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RE: Links and target frames

From: Judy Gregg <judy@accessibilityexperts.ca>
Date: Fri, 16 Nov 2012 12:15:53 -0500
To: "'Harry Loots'" <harry.loots@ieee.org>
Cc: "'WAI Group'" <w3c-wai-ig@w3.org>
Message-ID: <!&!AAAAAAAAAAAYAAAAAAAAABYEk0HLJ1tOge4e0j3UT0HCgAAAEAAAANvEXlBvokNKh0pSbZUr9XkBAAAAAA==@accessibilityexperts.ca>
Hi Harry,

 

The user will be clicking on a link on a webpage. 

 

Judy

From: harry.loots@googlemail.com [mailto:harry.loots@googlemail.com] On
Behalf Of Harry Loots
Sent: November-16-12 12:12 PM
To: judy@accessibilityexperts.ca
Cc: WAI Group
Subject: Re: Links and target frames

 

Hi Judy
it is not clear to me whether the user will be are clicking on a link in a
web page (HTML) / or in a Word document?


Kind regards, Harry



On 16 November 2012 17:55, Judy Gregg <judy@accessibilityexperts.ca> wrote:

Wondering if I could get your feedback on what is the most accessible choice
of target frame for a link to open once it is clicked on.

 

There has been different opinions that I have heard. What I keep hearing is
that if you choose none or default it is the most accessible. Yet some
people have also said that sometimes when this option is selected that they
sometimes get stuck and cannot go back to where they originally were on a
webpage. For example, they are browsing a webpage and there is a link to a
document, they select the document and it replaces the webpage they were on.
There is not an option to go back to the original webpage they were on and
the back button does not take them back to the original webpage. 

 

If the document they were selecting opened in a new window, they would be
able to close or minimize the document and still be able to go back to the
original webpage they were viewing.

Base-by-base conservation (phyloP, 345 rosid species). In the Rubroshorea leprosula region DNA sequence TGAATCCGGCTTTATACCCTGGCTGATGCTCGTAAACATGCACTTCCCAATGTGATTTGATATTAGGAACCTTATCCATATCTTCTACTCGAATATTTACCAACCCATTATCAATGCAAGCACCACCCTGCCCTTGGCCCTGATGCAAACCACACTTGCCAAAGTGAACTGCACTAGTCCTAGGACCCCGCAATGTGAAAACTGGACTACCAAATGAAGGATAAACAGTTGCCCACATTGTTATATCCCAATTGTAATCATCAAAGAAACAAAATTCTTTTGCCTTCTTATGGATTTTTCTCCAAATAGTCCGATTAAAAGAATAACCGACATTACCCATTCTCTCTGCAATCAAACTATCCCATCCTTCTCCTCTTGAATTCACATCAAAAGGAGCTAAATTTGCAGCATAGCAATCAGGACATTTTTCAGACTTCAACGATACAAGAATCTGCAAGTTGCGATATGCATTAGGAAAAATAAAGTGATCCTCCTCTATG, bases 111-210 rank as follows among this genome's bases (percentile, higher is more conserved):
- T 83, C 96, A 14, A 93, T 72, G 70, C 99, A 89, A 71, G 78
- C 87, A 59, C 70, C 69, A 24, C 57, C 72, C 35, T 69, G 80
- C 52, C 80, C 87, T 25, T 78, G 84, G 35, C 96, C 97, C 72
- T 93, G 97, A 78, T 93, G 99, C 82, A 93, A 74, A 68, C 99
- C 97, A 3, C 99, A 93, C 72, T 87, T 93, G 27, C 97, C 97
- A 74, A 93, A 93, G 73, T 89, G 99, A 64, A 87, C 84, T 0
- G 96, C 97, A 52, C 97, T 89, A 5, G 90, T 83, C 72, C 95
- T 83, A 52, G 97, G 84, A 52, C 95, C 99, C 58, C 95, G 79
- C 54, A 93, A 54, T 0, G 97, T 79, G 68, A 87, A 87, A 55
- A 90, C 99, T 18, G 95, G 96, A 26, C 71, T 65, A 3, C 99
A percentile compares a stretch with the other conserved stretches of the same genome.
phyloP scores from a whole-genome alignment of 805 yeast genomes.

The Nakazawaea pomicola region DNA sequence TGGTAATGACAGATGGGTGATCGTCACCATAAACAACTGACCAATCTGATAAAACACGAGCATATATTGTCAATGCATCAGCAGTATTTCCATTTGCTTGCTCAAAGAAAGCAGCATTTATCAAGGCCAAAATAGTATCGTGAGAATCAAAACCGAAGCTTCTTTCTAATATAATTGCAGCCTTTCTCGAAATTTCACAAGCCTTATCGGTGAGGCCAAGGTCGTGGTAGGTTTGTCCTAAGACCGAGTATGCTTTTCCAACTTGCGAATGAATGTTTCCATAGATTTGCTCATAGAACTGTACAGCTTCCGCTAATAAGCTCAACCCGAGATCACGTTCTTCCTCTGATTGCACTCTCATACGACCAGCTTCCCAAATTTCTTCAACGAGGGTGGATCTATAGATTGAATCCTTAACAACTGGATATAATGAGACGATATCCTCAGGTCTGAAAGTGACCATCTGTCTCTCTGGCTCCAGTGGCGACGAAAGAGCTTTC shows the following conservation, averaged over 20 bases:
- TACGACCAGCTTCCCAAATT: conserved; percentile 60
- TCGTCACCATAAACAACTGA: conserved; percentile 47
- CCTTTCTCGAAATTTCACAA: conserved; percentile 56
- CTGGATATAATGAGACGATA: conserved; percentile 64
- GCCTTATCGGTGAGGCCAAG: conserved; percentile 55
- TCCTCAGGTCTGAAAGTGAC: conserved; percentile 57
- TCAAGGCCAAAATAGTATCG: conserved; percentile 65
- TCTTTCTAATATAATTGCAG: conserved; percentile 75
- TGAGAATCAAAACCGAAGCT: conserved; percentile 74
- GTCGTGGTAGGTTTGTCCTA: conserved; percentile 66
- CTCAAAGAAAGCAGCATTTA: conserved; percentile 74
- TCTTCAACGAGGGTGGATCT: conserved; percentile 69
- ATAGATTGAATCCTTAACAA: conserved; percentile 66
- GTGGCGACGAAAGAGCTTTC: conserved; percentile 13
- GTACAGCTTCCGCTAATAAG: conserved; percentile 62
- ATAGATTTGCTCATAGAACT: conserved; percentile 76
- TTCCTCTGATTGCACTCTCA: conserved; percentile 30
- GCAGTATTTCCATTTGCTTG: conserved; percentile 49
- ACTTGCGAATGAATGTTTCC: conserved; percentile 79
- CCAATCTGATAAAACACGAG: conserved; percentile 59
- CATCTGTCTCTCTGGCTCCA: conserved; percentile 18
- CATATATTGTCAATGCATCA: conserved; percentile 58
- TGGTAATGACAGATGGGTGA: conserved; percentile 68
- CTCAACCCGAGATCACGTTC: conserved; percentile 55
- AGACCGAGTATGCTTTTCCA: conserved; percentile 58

If a person was browsing the web using a keyboard only, would having the
document open and replace the current webpage and not be able to go back to
the original webpage be considered to have a keyboard trap?

 

The screen capture below shows the various options from a website you can
choose when selecting a hyperlink which are none, same frame, whole page,
new window, parent frame.

 

Screen capture showing the options of how a page will be opened once a link
is selected within a webpage.

 

The screen capture below shows the various options from Word 2010 you can
choose when selecting a hyperlink which are page default (none), same frame,
whole page, new window, parent frame, none.

 

Screen capture showing the options of how a page will be opened once a link
is selected within Word 2010.

 

Another question is the screen tip for the links, in which situations would
this be useful? If a person is using a screen reader, would they have to
hear the description of the link and the screen tip?

 

Does the version of browser affect any of the choices in selecting the
target frame?

 

Your suggestion or feedback would be appreciated.

 

Judy

 





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Received on Friday, 16 November 2012 17:16:24 GMT

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